Decided: March 5, 2014
The Fourth Circuit affirmed the district court with respect to Appellant’s constitutional and state law challenges arising from two arrests that occurred when Appellant failed to obey a police officer’s lawful enforcement of a policy restricting protected speech. The Fourth Circuit held the policy was constitutional under the reasonable time, place, and manner doctrine.
Aaron Ross (“Ross”) brought this action against Officer Wayne Early (“Officer Early”), the Mayor and City Council of Baltimore (collectively, the “City”), the Baltimore City Police Department (“BCPD), and other government officials after he was arrested twice—first on March 12, 2008 and again on March 25, 2009. The arrests took place outside the First Mariner Arena (the “Arena”) in Baltimore, Maryland when the Ringling Brothers Barnum and Bailey Circus (the “Circus”) was performing in the Arena. At the time of both arrests, Ross was participating in protest activities as a member of the People for the Ethical Treatment of Animals organization.
For a number of years, the City of Baltimore leased the Arena to the Circus annually. Due to the Arena’s central location, the sidewalks and streets adjacent to it frequently experience heavy pedestrian and automotive traffic. The Circus performances, moreover, attracted large crowds, including a number of animal welfare activists, such as Ross. During the Circus’s run, these activists engaged in various protest activities on the sidewalks contiguous to the Arena. Before 2004, the City had no official policy restricting the demonstrators’ access to the relevant streets. In March 2004, however, the Chief of the Legal Counsel Division in the City’s Law Department issued the current policy (the “Policy”) setting forth certain limitations on the location of sidewalk demonstrators prior to Circus performances. The Policy sets forth multiple designated areas where protestors should confine their protest activities on each street adjacent to the Arena. Additionally, the Policy states the problems the location restrictions seek to alleviate—primarily to eliminate congestion and allow sufficient room for Circus attendees to access the Arena. The Policy further directs police officers to issue at least two verbal warnings prior to making any arrest for failure to obey a lawful order.
On March 12, 2008 and March 25, 2009, Ross was leafleting within the prohibited area outside the Arena. On each occasion, Officer Early repeatedly warned Ross to move to the nearest designated area and, when he refused, Officer Early arrested him for failing to obey a lawful order. Ross subsequently filed suit in the district court, alleging common law and constitutional torts against Officer Early as well as claims under Section 1983 against the City, BCPD, and other government officials for violating his First and Fourth Amendment rights. The district court, applying intermediate scrutiny, upheld the Policy as a reasonable time, place, and manner restriction on protected speech, and thus entered judgment in favor of the City and BCPD. Additionally, because the court determined Officer Early was entitled to qualified immunity, the court granted Officer Early’s motion for summary judgment as to the claims against him in his individual capacity. This appeal followed.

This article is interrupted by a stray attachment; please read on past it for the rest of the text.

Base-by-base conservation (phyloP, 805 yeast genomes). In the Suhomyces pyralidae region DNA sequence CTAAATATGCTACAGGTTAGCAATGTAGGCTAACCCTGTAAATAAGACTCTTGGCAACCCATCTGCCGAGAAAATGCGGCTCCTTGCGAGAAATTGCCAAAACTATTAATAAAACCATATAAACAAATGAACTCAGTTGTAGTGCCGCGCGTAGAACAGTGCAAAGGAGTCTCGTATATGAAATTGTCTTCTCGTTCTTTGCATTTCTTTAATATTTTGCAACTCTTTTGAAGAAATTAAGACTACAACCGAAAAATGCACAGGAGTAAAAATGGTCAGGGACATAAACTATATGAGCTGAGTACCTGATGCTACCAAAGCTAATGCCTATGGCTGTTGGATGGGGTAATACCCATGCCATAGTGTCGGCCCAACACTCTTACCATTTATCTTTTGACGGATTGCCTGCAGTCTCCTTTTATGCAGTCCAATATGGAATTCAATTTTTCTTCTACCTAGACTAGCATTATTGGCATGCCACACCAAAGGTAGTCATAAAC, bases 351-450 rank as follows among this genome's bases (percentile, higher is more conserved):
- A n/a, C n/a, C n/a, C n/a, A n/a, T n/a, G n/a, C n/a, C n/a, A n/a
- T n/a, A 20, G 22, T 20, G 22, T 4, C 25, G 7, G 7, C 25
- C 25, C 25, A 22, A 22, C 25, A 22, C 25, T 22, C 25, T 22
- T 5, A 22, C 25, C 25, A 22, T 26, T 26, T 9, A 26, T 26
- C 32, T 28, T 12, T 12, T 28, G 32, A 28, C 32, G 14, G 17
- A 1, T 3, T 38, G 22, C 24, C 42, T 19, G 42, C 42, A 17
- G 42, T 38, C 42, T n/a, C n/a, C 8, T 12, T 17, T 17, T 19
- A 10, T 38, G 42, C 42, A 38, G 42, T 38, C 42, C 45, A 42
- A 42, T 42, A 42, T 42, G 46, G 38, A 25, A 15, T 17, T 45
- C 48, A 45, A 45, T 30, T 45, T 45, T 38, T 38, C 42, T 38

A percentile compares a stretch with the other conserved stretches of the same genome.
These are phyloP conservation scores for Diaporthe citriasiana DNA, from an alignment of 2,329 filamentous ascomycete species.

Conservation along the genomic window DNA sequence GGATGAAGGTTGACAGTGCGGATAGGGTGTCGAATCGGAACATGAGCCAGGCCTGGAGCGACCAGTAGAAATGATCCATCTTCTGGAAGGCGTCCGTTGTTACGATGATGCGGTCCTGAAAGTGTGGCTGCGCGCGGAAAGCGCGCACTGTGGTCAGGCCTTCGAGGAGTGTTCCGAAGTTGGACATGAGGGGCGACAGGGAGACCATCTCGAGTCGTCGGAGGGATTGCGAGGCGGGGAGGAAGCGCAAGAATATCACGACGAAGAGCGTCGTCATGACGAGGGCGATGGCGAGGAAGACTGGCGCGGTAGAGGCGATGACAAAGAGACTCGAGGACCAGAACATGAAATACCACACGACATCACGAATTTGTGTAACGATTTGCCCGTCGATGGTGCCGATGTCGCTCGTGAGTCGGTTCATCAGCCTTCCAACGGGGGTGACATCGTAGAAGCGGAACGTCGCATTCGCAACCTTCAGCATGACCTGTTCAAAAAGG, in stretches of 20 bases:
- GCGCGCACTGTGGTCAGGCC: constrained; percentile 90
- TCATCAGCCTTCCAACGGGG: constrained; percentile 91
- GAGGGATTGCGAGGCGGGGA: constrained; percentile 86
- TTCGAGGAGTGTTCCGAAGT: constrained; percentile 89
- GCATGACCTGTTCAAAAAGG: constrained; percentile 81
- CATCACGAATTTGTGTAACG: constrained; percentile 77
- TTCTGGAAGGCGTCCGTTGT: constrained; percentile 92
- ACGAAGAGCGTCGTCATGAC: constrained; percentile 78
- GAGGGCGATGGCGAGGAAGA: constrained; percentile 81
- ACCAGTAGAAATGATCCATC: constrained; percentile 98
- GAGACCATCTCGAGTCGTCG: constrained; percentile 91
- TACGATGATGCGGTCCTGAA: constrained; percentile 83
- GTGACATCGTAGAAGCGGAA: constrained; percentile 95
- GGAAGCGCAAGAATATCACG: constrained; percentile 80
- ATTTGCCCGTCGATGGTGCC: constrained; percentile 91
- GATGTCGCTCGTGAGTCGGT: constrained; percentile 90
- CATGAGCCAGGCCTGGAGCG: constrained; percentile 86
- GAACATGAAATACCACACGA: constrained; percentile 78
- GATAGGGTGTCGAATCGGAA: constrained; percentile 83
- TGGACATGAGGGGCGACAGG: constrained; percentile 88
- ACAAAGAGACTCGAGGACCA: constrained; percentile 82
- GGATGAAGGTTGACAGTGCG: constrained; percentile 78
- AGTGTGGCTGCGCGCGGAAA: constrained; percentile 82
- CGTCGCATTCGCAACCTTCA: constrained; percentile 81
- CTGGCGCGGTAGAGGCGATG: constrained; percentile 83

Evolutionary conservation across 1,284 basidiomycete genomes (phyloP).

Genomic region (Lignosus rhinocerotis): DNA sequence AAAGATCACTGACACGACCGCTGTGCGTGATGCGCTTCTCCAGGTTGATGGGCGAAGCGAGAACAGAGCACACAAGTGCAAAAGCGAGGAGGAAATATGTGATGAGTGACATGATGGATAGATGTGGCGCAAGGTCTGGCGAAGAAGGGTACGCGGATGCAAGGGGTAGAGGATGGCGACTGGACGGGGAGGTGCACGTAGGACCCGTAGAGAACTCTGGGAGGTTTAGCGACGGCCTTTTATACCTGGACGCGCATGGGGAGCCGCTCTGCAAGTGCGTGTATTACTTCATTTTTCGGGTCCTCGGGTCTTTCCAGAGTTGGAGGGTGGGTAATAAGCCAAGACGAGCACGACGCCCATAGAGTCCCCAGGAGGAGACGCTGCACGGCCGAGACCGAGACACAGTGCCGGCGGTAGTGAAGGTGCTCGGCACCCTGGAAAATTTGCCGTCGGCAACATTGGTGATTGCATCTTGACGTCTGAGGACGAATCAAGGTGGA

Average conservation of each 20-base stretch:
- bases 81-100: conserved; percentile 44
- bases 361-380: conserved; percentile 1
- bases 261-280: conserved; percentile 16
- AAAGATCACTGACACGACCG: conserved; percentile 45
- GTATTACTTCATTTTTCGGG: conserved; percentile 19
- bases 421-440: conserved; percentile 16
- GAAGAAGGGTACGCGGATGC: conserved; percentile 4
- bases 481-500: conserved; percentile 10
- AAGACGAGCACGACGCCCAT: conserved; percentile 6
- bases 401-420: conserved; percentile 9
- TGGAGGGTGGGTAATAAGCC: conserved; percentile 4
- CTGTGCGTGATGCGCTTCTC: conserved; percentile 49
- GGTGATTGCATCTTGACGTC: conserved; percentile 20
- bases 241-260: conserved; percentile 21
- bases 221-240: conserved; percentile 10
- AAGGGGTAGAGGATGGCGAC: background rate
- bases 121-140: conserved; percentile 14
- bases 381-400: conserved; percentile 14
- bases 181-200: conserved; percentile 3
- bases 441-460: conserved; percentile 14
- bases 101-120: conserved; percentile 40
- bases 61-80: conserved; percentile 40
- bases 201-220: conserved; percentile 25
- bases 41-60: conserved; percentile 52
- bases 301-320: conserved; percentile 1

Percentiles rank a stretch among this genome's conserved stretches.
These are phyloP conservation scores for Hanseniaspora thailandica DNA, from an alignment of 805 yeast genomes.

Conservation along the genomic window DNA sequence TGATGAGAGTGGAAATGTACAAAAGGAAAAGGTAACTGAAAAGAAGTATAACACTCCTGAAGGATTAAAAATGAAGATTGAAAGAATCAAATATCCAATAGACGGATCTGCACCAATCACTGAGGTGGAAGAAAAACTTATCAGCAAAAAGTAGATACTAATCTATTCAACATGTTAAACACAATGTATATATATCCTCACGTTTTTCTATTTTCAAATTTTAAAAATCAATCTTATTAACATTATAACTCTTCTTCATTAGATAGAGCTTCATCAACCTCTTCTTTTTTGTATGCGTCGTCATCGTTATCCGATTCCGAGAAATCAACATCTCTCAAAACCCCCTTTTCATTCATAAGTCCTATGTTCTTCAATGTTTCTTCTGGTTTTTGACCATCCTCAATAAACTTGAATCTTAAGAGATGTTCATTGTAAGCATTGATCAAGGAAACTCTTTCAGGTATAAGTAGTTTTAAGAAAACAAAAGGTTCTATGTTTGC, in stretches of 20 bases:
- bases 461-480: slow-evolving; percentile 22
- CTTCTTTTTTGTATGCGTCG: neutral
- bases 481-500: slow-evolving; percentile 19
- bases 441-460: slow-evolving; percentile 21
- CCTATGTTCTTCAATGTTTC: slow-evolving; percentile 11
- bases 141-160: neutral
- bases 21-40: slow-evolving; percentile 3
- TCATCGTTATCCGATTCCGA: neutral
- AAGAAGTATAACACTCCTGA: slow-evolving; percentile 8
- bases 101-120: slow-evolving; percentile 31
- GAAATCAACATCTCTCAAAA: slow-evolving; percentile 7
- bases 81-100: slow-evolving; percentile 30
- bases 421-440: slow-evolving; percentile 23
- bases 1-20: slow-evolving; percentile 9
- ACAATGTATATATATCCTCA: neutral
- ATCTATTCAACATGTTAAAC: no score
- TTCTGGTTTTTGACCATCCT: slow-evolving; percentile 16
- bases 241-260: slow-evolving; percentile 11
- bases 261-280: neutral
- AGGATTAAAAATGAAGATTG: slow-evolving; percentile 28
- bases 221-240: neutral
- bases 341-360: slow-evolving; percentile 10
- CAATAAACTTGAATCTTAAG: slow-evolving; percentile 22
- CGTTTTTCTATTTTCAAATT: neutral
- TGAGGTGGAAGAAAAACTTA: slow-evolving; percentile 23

On appeal, the Fourth Circuit primarily focused its analysis on the time, place, and manner doctrine to determine whether the Policy’s restrictions on protected speech violated the First Amendment. At the outset of its analysis, the court observed that the parties did not dispute that the Policy is content-neutral. It thus applied intermediate scrutiny, focusing its analysis, in turn, on (1) whether the Policy is narrowly tailored to serve a significant governmental interest, and (2) whether it leaves open ample alternative channels for communication of the information.
In examining the first issue, the court found that, because undisputed evidence revealed that the sidewalks surrounding the Arena suffers from severe congestion during Circus performances, and because, at least once—in the years preceding the Policy’s issuance—the presence of protestors caused a significant safety hazard, the Policy materially reduced the risks the City intends to prevent. Therefore, the court held that the Policy’s limited proscription on the locale of expressive activities is narrowly tailored to address threats to sidewalk congestion and public safety. In examining the final prong of the time, place, and manner test, the court held that the limited nature of the prohibition at issue left no doubt that the designated area afforded ample opportunity for protestors to communicate, and engage in expressive activities, with their intended audience. The court, therefore, held that the district court correctly granted summary judgment as to Ross’s First Amendment claims against the City and BCPD.
Next, the Fourth Circuit addressed Ross’s challenge that the district court improperly granted Officer Early’s summary judgment motion with respect to Ross’s First and Fourth Amendment claims on the basis of qualified immunity. Finding that Officer Early did not arrest Ross with a content or viewpoint-based discriminatory purpose, the court held that Officer Early was entitled to qualified immunity and therefore affirmed the district court with respect to both Ross’s First and Fourth Amendment claims.
Finally, the court held that the district court correctly granted summary judgment in favor of Officer Early with respect to Ross’s state law false arrest and false imprisonment claims. In so holding, the court observed that Ross failed to show that his liberty was deprived without justification. The Fourth Circuit, therefore, affirmed the judgment of the district court with respect to all claims.
– W. Ryan Nichols